Greenhouse Gas Emissions
|NZ Greenhouse Gas Emissions Profile 2010|
|NZ Greenhouse Gas Emissions Profile 2010|
|PFCs and SF 6||0%|
New Zealand has a relatively unique emissions profile. In 2010, agriculture contributed 47.1% of total emissions, energy (including transport); 43.4%, industry; 6.7%, waste; 2.8%. In other Kyoto Protocol Annex 1 countries, agriculture typically contributes about 11% of total emissions.
Between 1990 to 2009 New Zealand’s total (or gross) greenhouse gas emissions increased from by 19%. Net emissions (after subtracting forest sequestration removals) increased by 23%.
Emission increases by sector were - agriculture; 12.1%, energy; 39.2%, industry; 35.0%. Only the small waste sector reduced emissions, by 25.3%.
N2O emissions originate from animal excrement and from the use of nitrogenous fertiliser. Livestock produce methane from rumination. Methane is a more potent greenhouse gas than carbon dioxide as it can trap twenty times the heat of an equivalent volume of carbon dioxide. Since New Zealand has large stock numbers these emissions are significant. A dairy cow produces between 84 and 123 kg of methane per year from rumen fermentation. In 1997, New Zealand's per capita emissions of methane were almost six times the OECD average and ten times the global average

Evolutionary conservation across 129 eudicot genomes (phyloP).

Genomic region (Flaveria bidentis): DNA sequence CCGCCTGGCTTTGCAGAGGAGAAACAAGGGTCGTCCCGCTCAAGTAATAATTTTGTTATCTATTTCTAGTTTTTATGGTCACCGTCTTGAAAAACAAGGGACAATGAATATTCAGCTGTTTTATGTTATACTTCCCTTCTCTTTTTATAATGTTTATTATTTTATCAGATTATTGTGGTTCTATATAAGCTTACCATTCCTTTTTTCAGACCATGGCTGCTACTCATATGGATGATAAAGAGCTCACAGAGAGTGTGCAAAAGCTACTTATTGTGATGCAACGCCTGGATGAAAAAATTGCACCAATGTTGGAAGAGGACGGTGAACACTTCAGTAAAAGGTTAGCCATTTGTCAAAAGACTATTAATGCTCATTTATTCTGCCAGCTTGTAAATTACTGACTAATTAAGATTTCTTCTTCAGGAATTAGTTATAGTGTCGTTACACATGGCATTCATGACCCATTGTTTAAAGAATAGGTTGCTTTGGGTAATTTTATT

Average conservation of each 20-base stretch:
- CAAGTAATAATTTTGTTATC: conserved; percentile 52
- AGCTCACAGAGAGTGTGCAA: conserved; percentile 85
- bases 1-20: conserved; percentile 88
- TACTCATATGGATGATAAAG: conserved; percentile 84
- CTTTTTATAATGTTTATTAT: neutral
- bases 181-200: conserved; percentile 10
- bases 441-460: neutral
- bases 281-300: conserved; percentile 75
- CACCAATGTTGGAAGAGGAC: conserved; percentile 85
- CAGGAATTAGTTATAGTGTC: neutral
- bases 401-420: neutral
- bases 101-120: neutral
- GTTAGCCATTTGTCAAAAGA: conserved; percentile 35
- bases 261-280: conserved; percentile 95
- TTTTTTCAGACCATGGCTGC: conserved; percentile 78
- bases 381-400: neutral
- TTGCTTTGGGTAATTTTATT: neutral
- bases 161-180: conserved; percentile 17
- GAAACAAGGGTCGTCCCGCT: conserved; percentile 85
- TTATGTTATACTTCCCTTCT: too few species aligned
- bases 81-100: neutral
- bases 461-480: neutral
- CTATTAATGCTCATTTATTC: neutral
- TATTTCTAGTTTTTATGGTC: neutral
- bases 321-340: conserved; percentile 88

In 2003, the Government proposed an Agricultural emissions research levy to fund research into reducing ruminant emissions. The proposal, popularly called a "fart tax", was strongly opposed by Federated Farmers and was later abandoned. The Livestock Emissions and Abatement Research Network (LEARN) was launched in 2007 to address livestock emissions. The Pastoral Greenhouse Gas Research Consortium between the New Zealand government and industry groups seeks to reduce agricultural emissions through the funding of research.
At the 2009 United Nations Climate Change Conference in Copenhagen, the New Zealand government announced the formation of the Global Research Alliance involving 20 other countries. New Zealand will contribute NZ$45 million over four years towards research on agricultural greenhouse gas emissions.
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